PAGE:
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According to St. John, as we pursue the heavenly goal we need to be aware of the great danger of becoming desensitized to the importance of spiritual realities. What he describes should be familiar to all. When we are first awakened to the spiritual life and introduced to its depths, we are awestruck and experience a godly fear. Yet, familiarity often breeds contempt or at least invites one to have a casual attitude.


Insensitivity develops when we allow a division to exist between our words and our actions. It is brought on by a lengthy illness which prevents a person from engaging in spiritual disciplines, carelessness and prolonged negligence. In many ways it is hypocrisy at its worst and most pathetic. We speak to others about certain spiritual practices and their importance and yet rarely embrace themselves for ourselves. We remain unmoved and untouched by our own words and exhortations. Even the reality of death and the judgement of God provoke no response.

To understand such a vice and overcome it, John tells us, we must deliberately take hold of it and scourge it with unceasing prayer and the fear of God. The source of this vice is not the same for all, and so greater effort is required from us to expose its causes and defeat them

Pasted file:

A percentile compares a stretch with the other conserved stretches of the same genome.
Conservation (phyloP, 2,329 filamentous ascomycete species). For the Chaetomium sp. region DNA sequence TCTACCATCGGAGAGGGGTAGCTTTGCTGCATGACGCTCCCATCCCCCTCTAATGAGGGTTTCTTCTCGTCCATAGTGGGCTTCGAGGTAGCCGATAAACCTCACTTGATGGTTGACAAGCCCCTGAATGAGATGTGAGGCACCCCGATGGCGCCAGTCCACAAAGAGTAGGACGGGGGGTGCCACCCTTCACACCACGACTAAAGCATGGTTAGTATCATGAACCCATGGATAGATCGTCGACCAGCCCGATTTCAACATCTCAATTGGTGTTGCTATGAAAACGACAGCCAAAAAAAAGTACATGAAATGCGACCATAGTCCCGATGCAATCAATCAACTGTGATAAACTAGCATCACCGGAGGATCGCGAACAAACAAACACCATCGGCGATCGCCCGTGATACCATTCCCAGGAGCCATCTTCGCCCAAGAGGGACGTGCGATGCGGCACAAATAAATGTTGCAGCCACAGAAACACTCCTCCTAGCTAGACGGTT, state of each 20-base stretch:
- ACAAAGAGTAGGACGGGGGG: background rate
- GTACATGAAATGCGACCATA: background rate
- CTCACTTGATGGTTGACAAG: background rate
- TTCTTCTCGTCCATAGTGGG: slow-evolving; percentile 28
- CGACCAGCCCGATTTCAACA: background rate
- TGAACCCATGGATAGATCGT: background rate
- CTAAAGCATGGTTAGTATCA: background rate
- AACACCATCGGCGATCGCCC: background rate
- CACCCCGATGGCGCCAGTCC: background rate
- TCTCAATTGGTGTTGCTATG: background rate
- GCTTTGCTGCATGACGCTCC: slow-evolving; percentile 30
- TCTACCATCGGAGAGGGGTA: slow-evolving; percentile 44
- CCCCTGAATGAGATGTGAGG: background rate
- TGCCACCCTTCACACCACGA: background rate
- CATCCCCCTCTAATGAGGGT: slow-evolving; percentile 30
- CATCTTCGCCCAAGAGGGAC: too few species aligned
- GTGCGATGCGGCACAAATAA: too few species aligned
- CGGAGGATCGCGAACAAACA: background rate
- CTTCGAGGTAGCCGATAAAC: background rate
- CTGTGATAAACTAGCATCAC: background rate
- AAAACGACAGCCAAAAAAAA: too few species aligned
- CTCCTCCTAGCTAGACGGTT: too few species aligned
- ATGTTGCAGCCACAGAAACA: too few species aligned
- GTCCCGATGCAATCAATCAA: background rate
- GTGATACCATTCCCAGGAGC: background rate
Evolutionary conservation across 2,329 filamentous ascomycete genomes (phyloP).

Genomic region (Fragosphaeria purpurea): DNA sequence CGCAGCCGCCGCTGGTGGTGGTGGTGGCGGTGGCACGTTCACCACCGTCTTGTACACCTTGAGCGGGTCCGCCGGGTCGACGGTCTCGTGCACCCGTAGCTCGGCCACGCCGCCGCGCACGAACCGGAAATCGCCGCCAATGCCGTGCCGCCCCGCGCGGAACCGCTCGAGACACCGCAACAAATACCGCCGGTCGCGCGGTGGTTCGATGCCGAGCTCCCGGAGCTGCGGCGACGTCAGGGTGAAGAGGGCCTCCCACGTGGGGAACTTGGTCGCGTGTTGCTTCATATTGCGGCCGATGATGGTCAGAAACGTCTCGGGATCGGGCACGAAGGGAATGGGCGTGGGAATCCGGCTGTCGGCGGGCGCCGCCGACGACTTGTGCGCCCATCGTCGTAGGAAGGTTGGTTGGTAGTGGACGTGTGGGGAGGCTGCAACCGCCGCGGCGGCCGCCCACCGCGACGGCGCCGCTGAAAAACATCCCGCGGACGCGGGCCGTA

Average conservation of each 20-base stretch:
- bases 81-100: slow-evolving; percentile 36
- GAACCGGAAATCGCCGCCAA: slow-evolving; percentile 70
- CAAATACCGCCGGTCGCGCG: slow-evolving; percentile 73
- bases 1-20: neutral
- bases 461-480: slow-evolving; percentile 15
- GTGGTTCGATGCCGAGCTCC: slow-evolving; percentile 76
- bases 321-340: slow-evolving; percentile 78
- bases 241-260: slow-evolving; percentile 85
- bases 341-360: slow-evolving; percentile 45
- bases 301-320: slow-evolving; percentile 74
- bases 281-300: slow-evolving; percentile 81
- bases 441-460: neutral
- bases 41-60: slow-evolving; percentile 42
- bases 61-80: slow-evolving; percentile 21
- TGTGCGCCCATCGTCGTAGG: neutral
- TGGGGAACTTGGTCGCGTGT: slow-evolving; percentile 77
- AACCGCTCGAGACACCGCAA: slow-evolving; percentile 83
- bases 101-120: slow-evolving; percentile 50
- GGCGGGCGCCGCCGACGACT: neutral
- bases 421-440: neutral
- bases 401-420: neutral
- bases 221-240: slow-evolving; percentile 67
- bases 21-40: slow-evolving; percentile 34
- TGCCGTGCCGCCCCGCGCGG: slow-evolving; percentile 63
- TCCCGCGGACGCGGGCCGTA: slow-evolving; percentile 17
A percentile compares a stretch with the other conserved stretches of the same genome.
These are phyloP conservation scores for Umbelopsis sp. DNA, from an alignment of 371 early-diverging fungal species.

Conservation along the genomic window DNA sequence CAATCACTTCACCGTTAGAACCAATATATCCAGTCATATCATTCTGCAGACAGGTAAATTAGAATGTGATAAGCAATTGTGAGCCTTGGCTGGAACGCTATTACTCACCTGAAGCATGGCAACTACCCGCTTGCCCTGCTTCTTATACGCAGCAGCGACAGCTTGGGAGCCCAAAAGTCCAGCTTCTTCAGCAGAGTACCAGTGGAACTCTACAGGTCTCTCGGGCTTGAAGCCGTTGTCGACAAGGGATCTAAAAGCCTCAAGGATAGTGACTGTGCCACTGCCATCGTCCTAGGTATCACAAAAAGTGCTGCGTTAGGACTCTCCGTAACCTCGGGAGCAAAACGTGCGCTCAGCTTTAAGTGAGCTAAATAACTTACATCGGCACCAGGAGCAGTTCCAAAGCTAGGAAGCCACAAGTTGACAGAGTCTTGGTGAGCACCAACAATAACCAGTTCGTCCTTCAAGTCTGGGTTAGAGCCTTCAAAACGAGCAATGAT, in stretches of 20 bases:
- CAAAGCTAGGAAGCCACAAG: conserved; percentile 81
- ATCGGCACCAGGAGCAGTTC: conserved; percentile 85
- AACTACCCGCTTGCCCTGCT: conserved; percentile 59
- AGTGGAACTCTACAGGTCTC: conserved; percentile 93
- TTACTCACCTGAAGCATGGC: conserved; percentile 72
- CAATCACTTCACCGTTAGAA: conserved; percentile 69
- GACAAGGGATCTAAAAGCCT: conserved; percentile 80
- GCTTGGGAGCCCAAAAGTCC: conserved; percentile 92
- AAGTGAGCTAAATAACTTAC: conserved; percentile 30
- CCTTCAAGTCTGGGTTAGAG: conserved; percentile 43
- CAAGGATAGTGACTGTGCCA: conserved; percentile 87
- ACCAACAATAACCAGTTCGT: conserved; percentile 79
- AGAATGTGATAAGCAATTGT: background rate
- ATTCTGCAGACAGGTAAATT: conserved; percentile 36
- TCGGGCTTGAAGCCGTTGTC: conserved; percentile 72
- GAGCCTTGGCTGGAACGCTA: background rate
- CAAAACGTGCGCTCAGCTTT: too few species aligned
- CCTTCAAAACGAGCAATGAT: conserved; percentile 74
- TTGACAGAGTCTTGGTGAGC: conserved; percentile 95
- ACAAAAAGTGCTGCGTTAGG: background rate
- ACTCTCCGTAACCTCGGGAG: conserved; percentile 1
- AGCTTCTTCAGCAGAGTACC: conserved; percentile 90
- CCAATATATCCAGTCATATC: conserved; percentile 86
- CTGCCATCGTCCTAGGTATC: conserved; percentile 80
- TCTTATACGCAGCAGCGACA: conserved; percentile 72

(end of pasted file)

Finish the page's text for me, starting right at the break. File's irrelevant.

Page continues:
There is a saying in the book of Proverbs which introduces the theme of Step 19 very well: "A little sleep, a little slumber, a little folding of the hands to sleep - - so shall your poverty come on you like a prowler, and your need like an armed man." (Interestingly, this saying is repeated twice: Proverbs 6:10,11 and Proverbs 24:33,34). In step 19, St. John reminds us that too much sleep, like too much of anything, can be spiritually dangerous. Of course, we all need to sleep. Just as we need to eat, so we need to sleep in order to live. But, although sleep is natural and needful, like desire it has many sources.

How can we tell the difference? St. John does not spend a great deal of time in explaining the answer. He simply reminds us: it is too much sleep when it keeps us from fulfilling our rule of prayer. When we choose to sleep rather than to pray - we have entered into the spiritual danger zone.